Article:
Millennials are a new breed of consumer in America. Due to many contributions over the past decade or so, the culture of young Americans has finally started to show its effects on our economy.
This day in age it seems that young Americans are greatly influenced by the Internet culture, and with that the expectation of instant gratification. This effects their needs for instant information, flash fashion and trends, constant connection with their network of friends, and the need to be free from any ties holding them down. What does this translate to? Well it would seem that Millennials want this freedom they have come to feel entitled to. They want food on the go, the newest trend in fashion every month, and the ability to move whenever their heart desires.
This new culture results in a responsible-free lifestyle. Which means Millennials are not investing in homes, getting married and settling down at the ages we have seen historically. Instead, these young Americans are renting or living with parents. Most Millennials do not save enough of their income to buy a home, but even the ones that do have not shown a lot of interested in long-term investments and commitments. With the number of young adults living with their parents increasing in 2015, the result has been a decline in marriage (although this was already a trend before the recession).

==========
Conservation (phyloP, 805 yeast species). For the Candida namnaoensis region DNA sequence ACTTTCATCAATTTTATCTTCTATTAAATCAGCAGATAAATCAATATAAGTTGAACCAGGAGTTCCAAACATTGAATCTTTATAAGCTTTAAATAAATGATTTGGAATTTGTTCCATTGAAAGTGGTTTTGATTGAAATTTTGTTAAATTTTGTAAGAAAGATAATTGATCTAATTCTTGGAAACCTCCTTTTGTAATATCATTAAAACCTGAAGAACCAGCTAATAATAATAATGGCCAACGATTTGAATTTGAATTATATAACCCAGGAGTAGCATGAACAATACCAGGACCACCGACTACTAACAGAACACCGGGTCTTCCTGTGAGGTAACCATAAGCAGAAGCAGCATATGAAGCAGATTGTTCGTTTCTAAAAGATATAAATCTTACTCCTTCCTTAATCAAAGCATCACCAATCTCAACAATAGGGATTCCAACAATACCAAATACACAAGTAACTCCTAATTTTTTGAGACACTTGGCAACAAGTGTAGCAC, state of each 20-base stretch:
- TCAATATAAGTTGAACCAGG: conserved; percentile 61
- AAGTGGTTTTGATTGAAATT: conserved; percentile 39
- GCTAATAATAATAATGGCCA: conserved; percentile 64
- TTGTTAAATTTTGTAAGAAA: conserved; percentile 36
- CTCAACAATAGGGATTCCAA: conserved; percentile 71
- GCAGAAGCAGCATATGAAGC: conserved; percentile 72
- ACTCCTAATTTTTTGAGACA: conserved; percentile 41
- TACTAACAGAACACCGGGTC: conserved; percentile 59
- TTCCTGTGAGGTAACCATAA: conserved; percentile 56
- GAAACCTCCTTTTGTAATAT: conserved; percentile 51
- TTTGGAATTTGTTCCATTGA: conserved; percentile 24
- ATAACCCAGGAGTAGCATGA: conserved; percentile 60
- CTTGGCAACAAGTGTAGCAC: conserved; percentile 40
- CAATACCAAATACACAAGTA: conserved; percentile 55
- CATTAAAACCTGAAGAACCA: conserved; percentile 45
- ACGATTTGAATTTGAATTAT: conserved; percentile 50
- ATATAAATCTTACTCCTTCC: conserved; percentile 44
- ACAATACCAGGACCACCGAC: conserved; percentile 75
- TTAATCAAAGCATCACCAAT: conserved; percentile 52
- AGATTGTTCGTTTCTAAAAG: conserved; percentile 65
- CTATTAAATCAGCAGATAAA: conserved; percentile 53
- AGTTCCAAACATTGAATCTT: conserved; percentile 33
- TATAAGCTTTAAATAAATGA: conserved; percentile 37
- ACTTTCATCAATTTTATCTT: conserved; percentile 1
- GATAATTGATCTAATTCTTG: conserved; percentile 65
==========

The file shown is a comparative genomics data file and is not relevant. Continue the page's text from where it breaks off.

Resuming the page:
The recession plays a part in all this as well by making all Americans a little more cautious and nervous about the housing market and their countries economy. This is also a factor for young adults fearing buying a first home and taking on the commitment.
Overall, it seems that Millennials are happy with the lifestyle they have created. They like the ability to move around and figure out their careers long before marriage and a home. It will be interesting to see where this trend takes the economy in the future. Whether Millennials settle-down later or don’t buy into the long-term haul at all, America’s culture is changing. The question on if it’s for better or worse is subjective, and seems to be generationally based.
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